and decontaminate affected equipment, therefore enabling the UK
Armed Forces to continue to operate in an NBC environment. The
Regiment is equipped with a number of specialist systems and vehicles
for dealing with nuclear, chemical and biological hazards. These
include the Prototype Biological Detection System (PBDS), a collection
and analysis laboratory mounted on a Bedford lorry chassis, which
detects and identifies airborne biological warfare agents.
7. the Joint NBC Regiment was not deployed
during the epidemic. Airborne FMD is of no danger to humans and
the use of NBC protected vehicles was not required. The range
and capability of these vehicles is, in any case, very limited
in comparison with the human resources which can be deployed in
the UK to identify bacteria. The chief vet and his team undertook
an exhaustive campaign of serology testing of livestock. Scientific
modelling provided analysis on the possible spread of the disease.
8. The lessons learned process is now underway
following the announcement by the Prime Minister of the establishment
of enquiries relating to FMD. The MoD is co-operating fully with
9. The Government had recognised the need
to enhance civil emergency mechanisms as a result of the fuel
dispute of September 2000. Whilst MAFF made every effort to control
FMD, the need for stronger central co-ordination was also recognised
in the early stages of the FMD epidemic. Immediate action was
taken and, for the longer term, the Civil Contingencies Secretariat
(CCS) was established in the Cabinet Office to provide a permanent
focal point for co-ordinating civil emergency planning and a core,
central Government crisis management mechanism. The Committee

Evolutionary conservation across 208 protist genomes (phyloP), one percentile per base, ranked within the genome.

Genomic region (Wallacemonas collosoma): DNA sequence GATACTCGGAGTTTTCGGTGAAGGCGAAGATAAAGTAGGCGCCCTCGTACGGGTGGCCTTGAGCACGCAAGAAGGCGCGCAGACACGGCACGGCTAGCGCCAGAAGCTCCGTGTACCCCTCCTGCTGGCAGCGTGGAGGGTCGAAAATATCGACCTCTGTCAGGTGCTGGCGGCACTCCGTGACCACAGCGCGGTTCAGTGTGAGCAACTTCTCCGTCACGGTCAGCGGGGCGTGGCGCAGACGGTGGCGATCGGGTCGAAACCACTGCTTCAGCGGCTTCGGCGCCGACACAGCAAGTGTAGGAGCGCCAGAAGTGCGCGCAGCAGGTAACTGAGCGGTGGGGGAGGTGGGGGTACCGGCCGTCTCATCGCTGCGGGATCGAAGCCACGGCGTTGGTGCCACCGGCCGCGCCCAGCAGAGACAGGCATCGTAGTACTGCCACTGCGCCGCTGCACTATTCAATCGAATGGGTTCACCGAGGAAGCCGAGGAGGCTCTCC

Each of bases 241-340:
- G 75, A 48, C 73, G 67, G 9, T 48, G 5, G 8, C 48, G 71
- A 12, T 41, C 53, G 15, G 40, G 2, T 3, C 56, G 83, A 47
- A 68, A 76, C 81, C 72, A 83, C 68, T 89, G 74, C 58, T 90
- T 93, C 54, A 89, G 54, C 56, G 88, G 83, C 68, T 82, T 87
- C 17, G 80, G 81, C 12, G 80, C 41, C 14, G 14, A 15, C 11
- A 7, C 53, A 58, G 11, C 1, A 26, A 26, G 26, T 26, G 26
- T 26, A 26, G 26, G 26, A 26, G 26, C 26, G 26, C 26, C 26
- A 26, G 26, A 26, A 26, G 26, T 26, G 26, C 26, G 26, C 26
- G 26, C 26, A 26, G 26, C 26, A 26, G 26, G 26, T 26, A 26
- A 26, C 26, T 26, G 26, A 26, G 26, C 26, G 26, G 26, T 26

was briefed on the work and activities of the CCS by its head,
Mike Granatt, on 15 November.
(iii) A description (or "organisation
chart") of the responsibilities of different government departments
and agencies for defending against, and dealing with, different
aspects of a possible terrorist attack [Q70].
10. The Home Office is the lead Department
for counter terrorism policy and has strategic responsibility
for responding to terrorist incidents in the UK. It is the civil
authorities who have responsibility for providing services to
the public including emergency and disaster relief and the maintenance
of essential services. As such, it would by the Police (who have
primacy) and other emergency services who would be the first to
respond to a terrorist incident. They would call on appropriate
assistance from the Armed Forces in the event of a heightened
threat or an actual incident, especially if it was of the magnitude
of that witnessed on 11 September.
11. The Armed Forces would provide assistance,
under the terms of Military Aid to the Civil Power (MACP) of Military
Aid to other Government Departments (MAGD). Our contingency plans
for responding to a wide range of terrorist threats are well prepared,
regularly exercised, tested, reviewed and refined in the light
of changing domestic and international circumstances. The scope
of the assistance which the Armed Forces could provide is wide